From public safety to housing plans, here is what you can expect from Ken Sim as Vancouver mayor
Sim is the first person of colour to secure the city’s top job
Ken Sim has been elected mayor of Vancouver after campaigning on a platform that prioritized public safety and affordability.
The leader of the newly formed centre-right ABC Vancouver party won by a commanding margin over incumbent Kennedy Stewart. The party dominated Saturday's election, with all of its candidates appearing to have won their seats on council, park board and school board with decisive majorities.
Sim, who lost the Vancouver mayoral race by 957 votes to Kennedy Stewart in 2018, has now made history by becoming the city's first Chinese Canadian mayor.
Among other platform promises, all of which can be read here, ABC Vancouver and Sim have committed to reducing crime in the streets and wait times for building permits at city hall.
Cops and cameras
The ABC party has said it wants to hire 100 new police officers and 100 mental health nurses as part of a community approach to policing.
Sim's team also wanted to boost council representation on the police board, review fire services, launch an anti-racism task force and support a graffiti abatement program.
WATCH | Ken Sim celebrates decisive victory:
During the campaign, the party also pitched the idea of outfitting all city police on patrol with body cameras by 2025. Sim was endorsed by the Vancouver Police Union during the election campaign.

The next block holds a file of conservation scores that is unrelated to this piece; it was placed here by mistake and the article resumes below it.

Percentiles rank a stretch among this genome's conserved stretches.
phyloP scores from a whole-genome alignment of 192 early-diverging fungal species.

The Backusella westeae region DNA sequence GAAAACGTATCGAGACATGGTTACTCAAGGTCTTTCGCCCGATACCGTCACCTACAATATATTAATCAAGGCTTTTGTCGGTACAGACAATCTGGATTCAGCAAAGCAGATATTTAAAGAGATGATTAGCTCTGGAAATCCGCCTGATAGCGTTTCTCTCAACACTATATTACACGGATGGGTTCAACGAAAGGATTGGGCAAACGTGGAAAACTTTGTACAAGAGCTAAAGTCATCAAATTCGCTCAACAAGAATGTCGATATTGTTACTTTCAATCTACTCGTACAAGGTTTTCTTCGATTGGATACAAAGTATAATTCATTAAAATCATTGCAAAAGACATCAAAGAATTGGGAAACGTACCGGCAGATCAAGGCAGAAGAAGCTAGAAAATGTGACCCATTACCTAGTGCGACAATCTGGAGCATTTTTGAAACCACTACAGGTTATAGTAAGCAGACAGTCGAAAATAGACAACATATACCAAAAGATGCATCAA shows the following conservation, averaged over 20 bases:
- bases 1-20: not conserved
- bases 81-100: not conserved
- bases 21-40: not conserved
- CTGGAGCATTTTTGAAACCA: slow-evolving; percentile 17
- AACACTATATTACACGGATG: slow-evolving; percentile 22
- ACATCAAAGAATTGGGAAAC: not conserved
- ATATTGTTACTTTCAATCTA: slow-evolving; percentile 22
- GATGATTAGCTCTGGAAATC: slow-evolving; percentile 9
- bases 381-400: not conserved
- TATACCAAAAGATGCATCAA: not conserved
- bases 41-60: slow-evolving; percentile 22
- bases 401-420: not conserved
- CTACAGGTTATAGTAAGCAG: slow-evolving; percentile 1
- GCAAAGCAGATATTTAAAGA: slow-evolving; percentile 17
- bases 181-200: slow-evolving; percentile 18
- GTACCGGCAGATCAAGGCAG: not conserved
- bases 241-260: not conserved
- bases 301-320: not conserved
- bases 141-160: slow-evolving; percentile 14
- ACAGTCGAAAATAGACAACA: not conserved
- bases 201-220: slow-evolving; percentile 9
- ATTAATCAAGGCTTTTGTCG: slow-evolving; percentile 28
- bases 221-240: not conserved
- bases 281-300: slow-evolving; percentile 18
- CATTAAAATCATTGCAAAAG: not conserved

Sim has also addressed the need to support people struggling with mental health and addictions. ABC has said it will call for a mental health summit that includes Metro Vancouver mayors, provincial and federal ministers, First Nations, health authorities and service agencies with the goal of creating a new mental health treatment centre.
The party also said it wants to try to establish a free, 24-hour recovery centre for those struggling with drug addiction.
Faster permit process
When it comes to improving housing, Sim's pitch is to speed up the city's permitting process and pre-approve some housing designs.
Sim has proposed a "3x3x3x1" permit approval system that will approve renovation applications within three days, townhouses and single-family homes within three weeks, and multi-family and mid-rise buildings within three months.
Under this proposed system, high-rise and large-scale project applications will be assessed within one year.
"If we do not fix that process, all these statements about all the housing we're going to build won't happen, and housing will not be affordable," said Sim during the campaign.
ABC also promises to double the number of co-op units in the city over the next four years.
Read more about Sim and ABC Vancouver's plans for transit, improving accountability at city hall and tackling climate change.
With files from Bethany Lindsay
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